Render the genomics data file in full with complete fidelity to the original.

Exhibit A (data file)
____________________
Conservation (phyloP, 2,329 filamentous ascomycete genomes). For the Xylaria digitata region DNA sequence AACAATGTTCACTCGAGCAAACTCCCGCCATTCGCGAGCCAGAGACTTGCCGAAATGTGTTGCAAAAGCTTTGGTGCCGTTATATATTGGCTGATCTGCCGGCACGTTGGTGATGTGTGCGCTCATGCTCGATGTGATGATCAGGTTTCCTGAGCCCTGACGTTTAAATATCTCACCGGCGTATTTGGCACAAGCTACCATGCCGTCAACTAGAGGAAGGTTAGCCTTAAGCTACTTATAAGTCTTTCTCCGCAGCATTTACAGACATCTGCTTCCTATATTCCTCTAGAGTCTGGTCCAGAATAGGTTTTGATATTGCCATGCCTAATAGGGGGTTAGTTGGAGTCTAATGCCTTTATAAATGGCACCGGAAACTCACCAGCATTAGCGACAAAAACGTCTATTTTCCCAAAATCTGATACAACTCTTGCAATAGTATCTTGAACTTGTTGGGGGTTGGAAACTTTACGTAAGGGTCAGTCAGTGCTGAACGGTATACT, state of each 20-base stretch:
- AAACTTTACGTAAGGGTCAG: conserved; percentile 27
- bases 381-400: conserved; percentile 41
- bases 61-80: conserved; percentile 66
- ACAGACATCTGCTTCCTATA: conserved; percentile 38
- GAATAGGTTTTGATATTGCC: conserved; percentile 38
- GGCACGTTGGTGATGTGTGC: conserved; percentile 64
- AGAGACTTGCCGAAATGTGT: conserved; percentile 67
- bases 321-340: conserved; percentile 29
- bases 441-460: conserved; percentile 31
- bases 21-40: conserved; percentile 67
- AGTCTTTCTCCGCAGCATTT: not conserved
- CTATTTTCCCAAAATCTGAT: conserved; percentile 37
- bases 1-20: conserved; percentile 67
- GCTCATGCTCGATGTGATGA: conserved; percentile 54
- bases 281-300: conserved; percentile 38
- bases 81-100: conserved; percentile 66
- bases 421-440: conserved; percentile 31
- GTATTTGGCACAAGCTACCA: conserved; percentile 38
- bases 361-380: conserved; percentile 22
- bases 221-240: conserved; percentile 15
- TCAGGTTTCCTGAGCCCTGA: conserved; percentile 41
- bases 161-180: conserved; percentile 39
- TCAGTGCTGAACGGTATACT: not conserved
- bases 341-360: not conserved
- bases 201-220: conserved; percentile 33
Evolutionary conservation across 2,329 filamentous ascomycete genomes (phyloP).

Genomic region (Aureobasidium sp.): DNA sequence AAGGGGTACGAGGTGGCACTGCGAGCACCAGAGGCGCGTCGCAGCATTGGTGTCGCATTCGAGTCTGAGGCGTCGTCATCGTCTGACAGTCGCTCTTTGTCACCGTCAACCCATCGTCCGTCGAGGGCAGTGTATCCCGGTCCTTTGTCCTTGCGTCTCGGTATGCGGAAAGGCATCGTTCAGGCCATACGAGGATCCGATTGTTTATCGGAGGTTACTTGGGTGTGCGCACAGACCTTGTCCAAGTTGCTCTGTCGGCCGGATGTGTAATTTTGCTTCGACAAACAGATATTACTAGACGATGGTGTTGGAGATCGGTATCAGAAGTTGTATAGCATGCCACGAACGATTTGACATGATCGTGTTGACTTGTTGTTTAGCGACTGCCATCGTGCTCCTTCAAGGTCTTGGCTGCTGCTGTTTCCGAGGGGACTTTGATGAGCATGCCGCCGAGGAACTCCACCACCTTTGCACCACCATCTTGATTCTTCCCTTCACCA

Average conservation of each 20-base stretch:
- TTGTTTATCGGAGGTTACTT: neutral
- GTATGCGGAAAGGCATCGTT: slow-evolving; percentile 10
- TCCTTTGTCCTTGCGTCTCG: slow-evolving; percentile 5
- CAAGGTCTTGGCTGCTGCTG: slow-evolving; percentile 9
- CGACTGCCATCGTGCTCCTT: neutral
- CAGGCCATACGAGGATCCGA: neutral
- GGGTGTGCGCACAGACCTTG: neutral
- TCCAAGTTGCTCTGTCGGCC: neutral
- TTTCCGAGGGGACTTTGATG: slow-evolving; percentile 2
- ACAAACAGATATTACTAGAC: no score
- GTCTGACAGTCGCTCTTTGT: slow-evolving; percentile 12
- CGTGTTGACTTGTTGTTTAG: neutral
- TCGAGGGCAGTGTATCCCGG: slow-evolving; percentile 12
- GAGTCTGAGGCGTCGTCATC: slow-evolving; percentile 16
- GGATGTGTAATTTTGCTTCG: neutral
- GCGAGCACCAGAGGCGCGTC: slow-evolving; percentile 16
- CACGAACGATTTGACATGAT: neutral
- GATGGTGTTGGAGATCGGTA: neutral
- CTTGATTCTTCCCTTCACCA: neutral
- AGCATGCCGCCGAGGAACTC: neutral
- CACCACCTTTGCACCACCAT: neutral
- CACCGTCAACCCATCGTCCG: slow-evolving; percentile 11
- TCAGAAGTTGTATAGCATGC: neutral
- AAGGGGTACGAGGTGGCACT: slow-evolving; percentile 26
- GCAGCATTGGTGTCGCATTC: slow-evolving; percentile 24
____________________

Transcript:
Conservation (phyloP, 2,329 filamentous ascomycete genomes). For the Xylaria digitata region DNA sequence AACAATGTTCACTCGAGCAAACTCCCGCCATTCGCGAGCCAGAGACTTGCCGAAATGTGTTGCAAAAGCTTTGGTGCCGTTATATATTGGCTGATCTGCCGGCACGTTGGTGATGTGTGCGCTCATGCTCGATGTGATGATCAGGTTTCCTGAGCCCTGACGTTTAAATATCTCACCGGCGTATTTGGCACAAGCTACCATGCCGTCAACTAGAGGAAGGTTAGCCTTAAGCTACTTATAAGTCTTTCTCCGCAGCATTTACAGACATCTGCTTCCTATATTCCTCTAGAGTCTGGTCCAGAATAGGTTTTGATATTGCCATGCCTAATAGGGGGTTAGTTGGAGTCTAATGCCTTTATAAATGGCACCGGAAACTCACCAGCATTAGCGACAAAAACGTCTATTTTCCCAAAATCTGATACAACTCTTGCAATAGTATCTTGAACTTGTTGGGGGTTGGAAACTTTACGTAAGGGTCAGTCAGTGCTGAACGGTATACT, state of each 20-base stretch:
- AAACTTTACGTAAGGGTCAG: conserved; percentile 27
- bases 381-400: conserved; percentile 41
- bases 61-80: conserved; percentile 66
- ACAGACATCTGCTTCCTATA: conserved; percentile 38
- GAATAGGTTTTGATATTGCC: conserved; percentile 38
- GGCACGTTGGTGATGTGTGC: conserved; percentile 64
- AGAGACTTGCCGAAATGTGT: conserved; percentile 67
- bases 321-340: conserved; percentile 29
- bases 441-460: conserved; percentile 31
- bases 21-40: conserved; percentile 67
- AGTCTTTCTCCGCAGCATTT: not conserved
- CTATTTTCCCAAAATCTGAT: conserved; percentile 37
- bases 1-20: conserved; percentile 67
- GCTCATGCTCGATGTGATGA: conserved; percentile 54
- bases 281-300: conserved; percentile 38
- bases 81-100: conserved; percentile 66
- bases 421-440: conserved; percentile 31
- GTATTTGGCACAAGCTACCA: conserved; percentile 38
- bases 361-380: conserved; percentile 22
- bases 221-240: conserved; percentile 15
- TCAGGTTTCCTGAGCCCTGA: conserved; percentile 41
- bases 161-180: conserved; percentile 39
- TCAGTGCTGAACGGTATACT: not conserved
- bases 341-360: not conserved
- bases 201-220: conserved; percentile 33
Evolutionary conservation across 2,329 filamentous ascomycete genomes (phyloP).

Genomic region (Aureobasidium sp.): DNA sequence AAGGGGTACGAGGTGGCACTGCGAGCACCAGAGGCGCGTCGCAGCATTGGTGTCGCATTCGAGTCTGAGGCGTCGTCATCGTCTGACAGTCGCTCTTTGTCACCGTCAACCCATCGTCCGTCGAGGGCAGTGTATCCCGGTCCTTTGTCCTTGCGTCTCGGTATGCGGAAAGGCATCGTTCAGGCCATACGAGGATCCGATTGTTTATCGGAGGTTACTTGGGTGTGCGCACAGACCTTGTCCAAGTTGCTCTGTCGGCCGGATGTGTAATTTTGCTTCGACAAACAGATATTACTAGACGATGGTGTTGGAGATCGGTATCAGAAGTTGTATAGCATGCCACGAACGATTTGACATGATCGTGTTGACTTGTTGTTTAGCGACTGCCATCGTGCTCCTTCAAGGTCTTGGCTGCTGCTGTTTCCGAGGGGACTTTGATGAGCATGCCGCCGAGGAACTCCACCACCTTTGCACCACCATCTTGATTCTTCCCTTCACCA

Average conservation of each 20-base stretch:
- TTGTTTATCGGAGGTTACTT: neutral
- GTATGCGGAAAGGCATCGTT: slow-evolving; percentile 10
- TCCTTTGTCCTTGCGTCTCG: slow-evolving; percentile 5
- CAAGGTCTTGGCTGCTGCTG: slow-evolving; percentile 9
- CGACTGCCATCGTGCTCCTT: neutral
- CAGGCCATACGAGGATCCGA: neutral
- GGGTGTGCGCACAGACCTTG: neutral
- TCCAAGTTGCTCTGTCGGCC: neutral
- TTTCCGAGGGGACTTTGATG: slow-evolving; percentile 2
- ACAAACAGATATTACTAGAC: no score
- GTCTGACAGTCGCTCTTTGT: slow-evolving; percentile 12
- CGTGTTGACTTGTTGTTTAG: neutral
- TCGAGGGCAGTGTATCCCGG: slow-evolving; percentile 12
- GAGTCTGAGGCGTCGTCATC: slow-evolving; percentile 16
- GGATGTGTAATTTTGCTTCG: neutral
- GCGAGCACCAGAGGCGCGTC: slow-evolving; percentile 16
- CACGAACGATTTGACATGAT: neutral
- GATGGTGTTGGAGATCGGTA: neutral
- CTTGATTCTTCCCTTCACCA: neutral
- AGCATGCCGCCGAGGAACTC: neutral
- CACCACCTTTGCACCACCAT: neutral
- CACCGTCAACCCATCGTCCG: slow-evolving; percentile 11
- TCAGAAGTTGTATAGCATGC: neutral
- AAGGGGTACGAGGTGGCACT: slow-evolving; percentile 26
- GCAGCATTGGTGTCGCATTC: slow-evolving; percentile 24